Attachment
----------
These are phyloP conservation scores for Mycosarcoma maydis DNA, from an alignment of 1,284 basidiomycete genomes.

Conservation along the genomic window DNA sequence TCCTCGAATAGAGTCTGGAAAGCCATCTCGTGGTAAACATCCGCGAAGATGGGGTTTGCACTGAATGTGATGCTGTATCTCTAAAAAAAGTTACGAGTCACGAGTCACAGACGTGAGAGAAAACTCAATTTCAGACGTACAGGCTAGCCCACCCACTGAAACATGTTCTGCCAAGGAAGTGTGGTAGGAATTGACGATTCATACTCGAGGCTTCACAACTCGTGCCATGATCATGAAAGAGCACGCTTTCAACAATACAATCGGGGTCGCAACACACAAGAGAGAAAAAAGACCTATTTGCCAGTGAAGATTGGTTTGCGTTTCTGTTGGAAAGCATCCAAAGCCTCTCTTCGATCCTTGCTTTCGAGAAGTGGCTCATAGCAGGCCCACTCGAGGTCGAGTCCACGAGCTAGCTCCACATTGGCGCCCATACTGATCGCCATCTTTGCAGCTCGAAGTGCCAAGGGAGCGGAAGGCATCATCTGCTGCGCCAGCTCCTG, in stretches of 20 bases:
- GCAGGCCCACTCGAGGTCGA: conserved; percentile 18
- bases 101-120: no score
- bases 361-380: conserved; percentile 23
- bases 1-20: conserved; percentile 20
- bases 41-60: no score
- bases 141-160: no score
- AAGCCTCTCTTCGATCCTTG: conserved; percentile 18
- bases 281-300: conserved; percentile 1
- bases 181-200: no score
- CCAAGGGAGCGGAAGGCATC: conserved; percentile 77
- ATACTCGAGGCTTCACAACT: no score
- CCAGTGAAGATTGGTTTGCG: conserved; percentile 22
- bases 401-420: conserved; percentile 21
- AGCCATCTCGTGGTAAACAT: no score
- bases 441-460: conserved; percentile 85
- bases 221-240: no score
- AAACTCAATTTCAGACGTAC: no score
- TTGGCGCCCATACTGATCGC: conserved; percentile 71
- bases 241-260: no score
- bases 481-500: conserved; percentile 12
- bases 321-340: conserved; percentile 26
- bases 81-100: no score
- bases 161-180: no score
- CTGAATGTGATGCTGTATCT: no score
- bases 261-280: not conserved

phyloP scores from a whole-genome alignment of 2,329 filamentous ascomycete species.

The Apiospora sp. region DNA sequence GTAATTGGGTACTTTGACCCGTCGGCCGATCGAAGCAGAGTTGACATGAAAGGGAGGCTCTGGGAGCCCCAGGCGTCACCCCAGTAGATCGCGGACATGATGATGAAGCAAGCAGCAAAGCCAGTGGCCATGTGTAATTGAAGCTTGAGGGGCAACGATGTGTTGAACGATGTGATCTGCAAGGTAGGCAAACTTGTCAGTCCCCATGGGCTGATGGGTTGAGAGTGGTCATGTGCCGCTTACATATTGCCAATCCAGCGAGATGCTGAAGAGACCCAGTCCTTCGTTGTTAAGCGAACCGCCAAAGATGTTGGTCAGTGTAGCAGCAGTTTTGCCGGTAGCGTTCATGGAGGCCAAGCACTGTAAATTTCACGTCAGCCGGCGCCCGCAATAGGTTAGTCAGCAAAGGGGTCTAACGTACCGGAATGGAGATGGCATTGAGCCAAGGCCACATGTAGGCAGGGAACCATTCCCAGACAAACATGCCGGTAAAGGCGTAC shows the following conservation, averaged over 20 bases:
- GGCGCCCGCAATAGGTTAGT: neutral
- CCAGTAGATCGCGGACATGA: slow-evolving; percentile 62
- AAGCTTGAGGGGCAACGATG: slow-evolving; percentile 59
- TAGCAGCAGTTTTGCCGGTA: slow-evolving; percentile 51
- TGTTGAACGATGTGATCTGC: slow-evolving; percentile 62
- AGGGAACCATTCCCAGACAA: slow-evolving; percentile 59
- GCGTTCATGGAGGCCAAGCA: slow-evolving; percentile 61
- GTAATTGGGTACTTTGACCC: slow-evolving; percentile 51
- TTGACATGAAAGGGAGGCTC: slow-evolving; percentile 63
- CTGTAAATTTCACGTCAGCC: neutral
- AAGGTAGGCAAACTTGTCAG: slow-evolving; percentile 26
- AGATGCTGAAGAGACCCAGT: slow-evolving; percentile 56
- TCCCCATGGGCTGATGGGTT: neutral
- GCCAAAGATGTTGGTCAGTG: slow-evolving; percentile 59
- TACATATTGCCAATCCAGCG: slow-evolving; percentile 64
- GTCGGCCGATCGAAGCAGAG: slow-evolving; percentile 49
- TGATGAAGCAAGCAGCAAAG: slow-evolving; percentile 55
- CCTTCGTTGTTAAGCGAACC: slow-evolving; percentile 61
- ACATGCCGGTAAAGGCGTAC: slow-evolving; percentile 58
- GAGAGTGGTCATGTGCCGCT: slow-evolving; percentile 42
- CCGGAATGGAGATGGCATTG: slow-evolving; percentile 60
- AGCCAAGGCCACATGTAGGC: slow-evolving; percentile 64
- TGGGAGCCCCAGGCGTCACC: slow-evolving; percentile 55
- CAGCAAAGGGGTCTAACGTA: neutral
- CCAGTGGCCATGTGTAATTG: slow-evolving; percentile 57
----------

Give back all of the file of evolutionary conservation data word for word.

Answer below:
These are phyloP conservation scores for Mycosarcoma maydis DNA, from an alignment of 1,284 basidiomycete genomes.

Conservation along the genomic window DNA sequence TCCTCGAATAGAGTCTGGAAAGCCATCTCGTGGTAAACATCCGCGAAGATGGGGTTTGCACTGAATGTGATGCTGTATCTCTAAAAAAAGTTACGAGTCACGAGTCACAGACGTGAGAGAAAACTCAATTTCAGACGTACAGGCTAGCCCACCCACTGAAACATGTTCTGCCAAGGAAGTGTGGTAGGAATTGACGATTCATACTCGAGGCTTCACAACTCGTGCCATGATCATGAAAGAGCACGCTTTCAACAATACAATCGGGGTCGCAACACACAAGAGAGAAAAAAGACCTATTTGCCAGTGAAGATTGGTTTGCGTTTCTGTTGGAAAGCATCCAAAGCCTCTCTTCGATCCTTGCTTTCGAGAAGTGGCTCATAGCAGGCCCACTCGAGGTCGAGTCCACGAGCTAGCTCCACATTGGCGCCCATACTGATCGCCATCTTTGCAGCTCGAAGTGCCAAGGGAGCGGAAGGCATCATCTGCTGCGCCAGCTCCTG, in stretches of 20 bases:
- GCAGGCCCACTCGAGGTCGA: conserved; percentile 18
- bases 101-120: no score
- bases 361-380: conserved; percentile 23
- bases 1-20: conserved; percentile 20
- bases 41-60: no score
- bases 141-160: no score
- AAGCCTCTCTTCGATCCTTG: conserved; percentile 18
- bases 281-300: conserved; percentile 1
- bases 181-200: no score
- CCAAGGGAGCGGAAGGCATC: conserved; percentile 77
- ATACTCGAGGCTTCACAACT: no score
- CCAGTGAAGATTGGTTTGCG: conserved; percentile 22
- bases 401-420: conserved; percentile 21
- AGCCATCTCGTGGTAAACAT: no score
- bases 441-460: conserved; percentile 85
- bases 221-240: no score
- AAACTCAATTTCAGACGTAC: no score
- TTGGCGCCCATACTGATCGC: conserved; percentile 71
- bases 241-260: no score
- bases 481-500: conserved; percentile 12
- bases 321-340: conserved; percentile 26
- bases 81-100: no score
- bases 161-180: no score
- CTGAATGTGATGCTGTATCT: no score
- bases 261-280: not conserved

phyloP scores from a whole-genome alignment of 2,329 filamentous ascomycete species.

The Apiospora sp. region DNA sequence GTAATTGGGTACTTTGACCCGTCGGCCGATCGAAGCAGAGTTGACATGAAAGGGAGGCTCTGGGAGCCCCAGGCGTCACCCCAGTAGATCGCGGACATGATGATGAAGCAAGCAGCAAAGCCAGTGGCCATGTGTAATTGAAGCTTGAGGGGCAACGATGTGTTGAACGATGTGATCTGCAAGGTAGGCAAACTTGTCAGTCCCCATGGGCTGATGGGTTGAGAGTGGTCATGTGCCGCTTACATATTGCCAATCCAGCGAGATGCTGAAGAGACCCAGTCCTTCGTTGTTAAGCGAACCGCCAAAGATGTTGGTCAGTGTAGCAGCAGTTTTGCCGGTAGCGTTCATGGAGGCCAAGCACTGTAAATTTCACGTCAGCCGGCGCCCGCAATAGGTTAGTCAGCAAAGGGGTCTAACGTACCGGAATGGAGATGGCATTGAGCCAAGGCCACATGTAGGCAGGGAACCATTCCCAGACAAACATGCCGGTAAAGGCGTAC shows the following conservation, averaged over 20 bases:
- GGCGCCCGCAATAGGTTAGT: neutral
- CCAGTAGATCGCGGACATGA: slow-evolving; percentile 62
- AAGCTTGAGGGGCAACGATG: slow-evolving; percentile 59
- TAGCAGCAGTTTTGCCGGTA: slow-evolving; percentile 51
- TGTTGAACGATGTGATCTGC: slow-evolving; percentile 62
- AGGGAACCATTCCCAGACAA: slow-evolving; percentile 59
- GCGTTCATGGAGGCCAAGCA: slow-evolving; percentile 61
- GTAATTGGGTACTTTGACCC: slow-evolving; percentile 51
- TTGACATGAAAGGGAGGCTC: slow-evolving; percentile 63
- CTGTAAATTTCACGTCAGCC: neutral
- AAGGTAGGCAAACTTGTCAG: slow-evolving; percentile 26
- AGATGCTGAAGAGACCCAGT: slow-evolving; percentile 56
- TCCCCATGGGCTGATGGGTT: neutral
- GCCAAAGATGTTGGTCAGTG: slow-evolving; percentile 59
- TACATATTGCCAATCCAGCG: slow-evolving; percentile 64
- GTCGGCCGATCGAAGCAGAG: slow-evolving; percentile 49
- TGATGAAGCAAGCAGCAAAG: slow-evolving; percentile 55
- CCTTCGTTGTTAAGCGAACC: slow-evolving; percentile 61
- ACATGCCGGTAAAGGCGTAC: slow-evolving; percentile 58
- GAGAGTGGTCATGTGCCGCT: slow-evolving; percentile 42
- CCGGAATGGAGATGGCATTG: slow-evolving; percentile 60
- AGCCAAGGCCACATGTAGGC: slow-evolving; percentile 64
- TGGGAGCCCCAGGCGTCACC: slow-evolving; percentile 55
- CAGCAAAGGGGTCTAACGTA: neutral
- CCAGTGGCCATGTGTAATTG: slow-evolving; percentile 57